More than just the horror stories though, it also gives a variety of artists a chance to show their skill. The talents of Howard Chaykin, Dale Eaglesham, Rags Morales and Bilquis Evely among others are featured. The cover is book is drawn by Michael William Kaluta and coloured by my pal, Lovern Kindzierski. The plots are arranged by Keith Giffen and features the writing talents of notables like Brian Keene and Bryan Smith. It’s a true treasure trove of Halloween horror and definitely worth the price.

Batman the Merciless #1 (A Metal Dark Nights Tie-In)

The tag on this book’s cover is that there are tales form the Multiverse that shouldn’t be. This offering from Peter J. Tomasi and Francis Manapul shows us yet another iteration of a twisted and self-punishing Batman as yet another is gathered to this legion of lost Bruce Waynes. It’s clear the Multiverse is in dire danger, but if this is a tale that shouldn’t be, then how will the Multiverse avail itself.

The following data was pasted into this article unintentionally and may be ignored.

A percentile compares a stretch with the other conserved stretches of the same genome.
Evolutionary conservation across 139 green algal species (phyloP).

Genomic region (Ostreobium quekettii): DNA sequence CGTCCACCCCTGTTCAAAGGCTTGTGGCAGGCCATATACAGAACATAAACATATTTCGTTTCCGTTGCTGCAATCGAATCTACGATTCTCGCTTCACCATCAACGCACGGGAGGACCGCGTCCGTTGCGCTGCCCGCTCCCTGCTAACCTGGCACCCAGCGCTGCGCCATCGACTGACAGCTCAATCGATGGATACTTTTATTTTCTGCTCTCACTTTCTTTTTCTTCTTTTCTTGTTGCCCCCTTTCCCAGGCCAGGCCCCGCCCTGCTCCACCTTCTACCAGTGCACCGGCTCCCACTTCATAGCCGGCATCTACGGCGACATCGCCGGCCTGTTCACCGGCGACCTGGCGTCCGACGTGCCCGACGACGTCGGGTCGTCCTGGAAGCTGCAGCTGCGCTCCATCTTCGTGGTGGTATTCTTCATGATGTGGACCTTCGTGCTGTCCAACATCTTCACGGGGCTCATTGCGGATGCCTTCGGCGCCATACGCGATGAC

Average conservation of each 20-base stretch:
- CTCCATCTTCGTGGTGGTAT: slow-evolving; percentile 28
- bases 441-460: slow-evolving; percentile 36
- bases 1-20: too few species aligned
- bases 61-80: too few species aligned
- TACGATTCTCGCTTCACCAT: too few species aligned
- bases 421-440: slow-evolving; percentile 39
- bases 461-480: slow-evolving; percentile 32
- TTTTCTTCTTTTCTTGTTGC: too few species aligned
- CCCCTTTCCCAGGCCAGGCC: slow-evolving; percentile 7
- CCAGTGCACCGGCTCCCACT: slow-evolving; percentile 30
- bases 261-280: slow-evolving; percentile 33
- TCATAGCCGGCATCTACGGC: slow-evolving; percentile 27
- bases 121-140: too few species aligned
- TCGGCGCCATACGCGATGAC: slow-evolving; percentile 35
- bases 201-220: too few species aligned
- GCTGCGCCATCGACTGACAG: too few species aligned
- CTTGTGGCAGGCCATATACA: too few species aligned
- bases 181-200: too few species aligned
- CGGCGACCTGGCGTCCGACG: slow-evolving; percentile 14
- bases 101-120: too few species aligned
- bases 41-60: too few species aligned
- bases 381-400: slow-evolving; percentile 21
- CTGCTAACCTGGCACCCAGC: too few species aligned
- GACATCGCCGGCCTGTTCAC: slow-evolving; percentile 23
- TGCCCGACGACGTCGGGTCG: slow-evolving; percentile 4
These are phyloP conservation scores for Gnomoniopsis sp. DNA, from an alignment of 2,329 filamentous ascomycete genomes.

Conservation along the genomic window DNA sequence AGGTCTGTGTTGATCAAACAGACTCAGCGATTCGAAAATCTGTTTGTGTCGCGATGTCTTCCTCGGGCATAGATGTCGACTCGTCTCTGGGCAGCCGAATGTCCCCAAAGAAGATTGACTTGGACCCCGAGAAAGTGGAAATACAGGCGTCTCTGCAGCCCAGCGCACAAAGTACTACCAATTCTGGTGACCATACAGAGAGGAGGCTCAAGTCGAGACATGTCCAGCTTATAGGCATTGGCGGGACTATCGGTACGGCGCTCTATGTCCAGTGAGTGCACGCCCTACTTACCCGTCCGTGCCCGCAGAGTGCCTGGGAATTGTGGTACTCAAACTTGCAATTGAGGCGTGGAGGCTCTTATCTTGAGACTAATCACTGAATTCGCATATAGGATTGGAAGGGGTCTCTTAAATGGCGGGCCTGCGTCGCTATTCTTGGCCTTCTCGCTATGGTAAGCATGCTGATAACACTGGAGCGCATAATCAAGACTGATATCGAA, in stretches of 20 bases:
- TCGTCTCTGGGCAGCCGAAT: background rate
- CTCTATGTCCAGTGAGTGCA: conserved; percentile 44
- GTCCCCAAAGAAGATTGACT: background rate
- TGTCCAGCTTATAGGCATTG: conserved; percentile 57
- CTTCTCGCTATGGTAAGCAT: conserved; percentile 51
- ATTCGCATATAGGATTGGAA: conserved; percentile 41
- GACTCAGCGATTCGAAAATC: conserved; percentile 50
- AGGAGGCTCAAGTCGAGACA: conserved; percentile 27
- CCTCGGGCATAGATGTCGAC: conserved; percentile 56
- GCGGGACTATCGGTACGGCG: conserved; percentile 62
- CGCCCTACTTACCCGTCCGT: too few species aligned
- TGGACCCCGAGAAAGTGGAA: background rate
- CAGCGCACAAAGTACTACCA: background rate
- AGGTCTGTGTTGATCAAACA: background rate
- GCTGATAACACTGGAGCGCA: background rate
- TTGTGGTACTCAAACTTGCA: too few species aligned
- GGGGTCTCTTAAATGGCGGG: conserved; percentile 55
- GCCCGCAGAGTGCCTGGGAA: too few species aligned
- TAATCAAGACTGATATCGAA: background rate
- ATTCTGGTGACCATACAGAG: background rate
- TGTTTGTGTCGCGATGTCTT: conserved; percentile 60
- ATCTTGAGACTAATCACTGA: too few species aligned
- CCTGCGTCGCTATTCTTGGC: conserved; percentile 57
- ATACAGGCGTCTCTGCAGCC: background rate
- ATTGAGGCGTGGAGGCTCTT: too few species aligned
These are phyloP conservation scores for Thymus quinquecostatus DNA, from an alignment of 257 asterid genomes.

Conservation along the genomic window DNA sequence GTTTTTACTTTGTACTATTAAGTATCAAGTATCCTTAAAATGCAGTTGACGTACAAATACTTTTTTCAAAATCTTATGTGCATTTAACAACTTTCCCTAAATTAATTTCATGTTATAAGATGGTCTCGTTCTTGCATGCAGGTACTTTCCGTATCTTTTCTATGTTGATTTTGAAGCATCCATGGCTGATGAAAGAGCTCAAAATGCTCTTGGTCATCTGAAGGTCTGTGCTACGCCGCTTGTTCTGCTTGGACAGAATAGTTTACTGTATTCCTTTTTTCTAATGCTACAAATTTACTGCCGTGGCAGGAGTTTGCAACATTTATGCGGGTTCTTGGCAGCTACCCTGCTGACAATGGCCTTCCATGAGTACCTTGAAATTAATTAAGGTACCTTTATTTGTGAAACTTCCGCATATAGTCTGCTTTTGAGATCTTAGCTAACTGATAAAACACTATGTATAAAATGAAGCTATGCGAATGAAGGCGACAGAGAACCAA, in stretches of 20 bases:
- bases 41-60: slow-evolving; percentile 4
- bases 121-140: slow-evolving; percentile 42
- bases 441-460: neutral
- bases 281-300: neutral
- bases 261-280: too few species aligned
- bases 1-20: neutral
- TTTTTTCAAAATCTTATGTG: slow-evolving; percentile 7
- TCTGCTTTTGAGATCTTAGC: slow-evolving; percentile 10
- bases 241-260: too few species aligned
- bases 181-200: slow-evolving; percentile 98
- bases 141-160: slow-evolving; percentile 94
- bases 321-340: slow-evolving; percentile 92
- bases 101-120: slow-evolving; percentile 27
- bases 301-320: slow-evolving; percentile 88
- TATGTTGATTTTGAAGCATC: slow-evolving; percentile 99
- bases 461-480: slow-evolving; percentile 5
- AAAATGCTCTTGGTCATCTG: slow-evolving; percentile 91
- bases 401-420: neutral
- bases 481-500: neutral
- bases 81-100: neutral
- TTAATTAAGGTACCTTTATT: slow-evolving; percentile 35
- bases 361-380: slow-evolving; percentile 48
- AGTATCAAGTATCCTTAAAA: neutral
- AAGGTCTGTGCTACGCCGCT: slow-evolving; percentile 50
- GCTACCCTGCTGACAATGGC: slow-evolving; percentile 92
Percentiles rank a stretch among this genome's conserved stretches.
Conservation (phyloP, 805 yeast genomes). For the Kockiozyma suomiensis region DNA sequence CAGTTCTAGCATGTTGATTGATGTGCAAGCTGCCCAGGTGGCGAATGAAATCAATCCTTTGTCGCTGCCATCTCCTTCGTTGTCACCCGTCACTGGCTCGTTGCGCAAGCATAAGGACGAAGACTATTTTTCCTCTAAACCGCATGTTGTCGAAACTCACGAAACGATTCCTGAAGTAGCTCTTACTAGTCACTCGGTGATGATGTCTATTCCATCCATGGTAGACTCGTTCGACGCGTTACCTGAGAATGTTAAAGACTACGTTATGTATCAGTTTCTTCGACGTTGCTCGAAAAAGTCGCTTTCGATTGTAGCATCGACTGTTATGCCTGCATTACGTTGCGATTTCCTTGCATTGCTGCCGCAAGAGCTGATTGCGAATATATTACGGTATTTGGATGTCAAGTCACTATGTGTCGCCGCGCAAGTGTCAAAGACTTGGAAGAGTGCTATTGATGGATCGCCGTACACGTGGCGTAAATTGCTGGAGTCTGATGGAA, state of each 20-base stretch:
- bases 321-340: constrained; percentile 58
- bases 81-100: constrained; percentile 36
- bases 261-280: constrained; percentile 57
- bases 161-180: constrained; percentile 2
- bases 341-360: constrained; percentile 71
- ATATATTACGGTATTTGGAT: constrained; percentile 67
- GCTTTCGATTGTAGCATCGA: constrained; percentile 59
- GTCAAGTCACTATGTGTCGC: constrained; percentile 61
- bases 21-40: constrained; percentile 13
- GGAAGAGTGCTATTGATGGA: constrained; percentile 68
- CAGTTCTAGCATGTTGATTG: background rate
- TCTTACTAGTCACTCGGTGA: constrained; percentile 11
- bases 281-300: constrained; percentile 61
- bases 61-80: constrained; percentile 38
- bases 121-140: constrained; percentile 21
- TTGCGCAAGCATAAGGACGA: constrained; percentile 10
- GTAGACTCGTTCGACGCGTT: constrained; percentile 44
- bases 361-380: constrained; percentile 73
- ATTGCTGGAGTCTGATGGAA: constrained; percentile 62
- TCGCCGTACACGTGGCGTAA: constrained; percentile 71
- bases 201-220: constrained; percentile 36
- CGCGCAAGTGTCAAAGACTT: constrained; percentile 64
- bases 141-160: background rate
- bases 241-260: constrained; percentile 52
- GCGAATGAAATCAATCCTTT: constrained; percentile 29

I can’t say I’m all too crazy about this series, but it’s eventually leading to something. It’s probably best to wait until the trade or hardcover compilation to be able to appreciate the story in its fullest magnitude. Right now, its episodic nature is just facets of a greater story that is probably best enjoyed in its totality.

The Kamandi Challenge #10

I’ve been waiting to see how (and who) the next issue would faire. We last left Kamandi outnumbered and worn down by robotic creatures who didn’t seem to have a purpose, save to whittle down Kamandi’s fellow prisoners until he was the last one. Now we get to understand what their nefarious purpose was.

Much better.

Throw Kamandi into a dangerous story that doesn’t require an ending but has a great deal of complication and leave it to someone else to figure out! Beautiful! Greg Pak and Shane Davis have given us a fun-filled thrill-ride of a story that I’m should would delight even the King himself. Throughout all of these stories – well, most of them – I have gotten a real Jack Kirkby vibe of fantasy and that’s the mark of a successful issue. If any of the cavalcade of creators have managed to give the reader that feeling, then they paid true homage to Jack Kirby.

Action Comics #990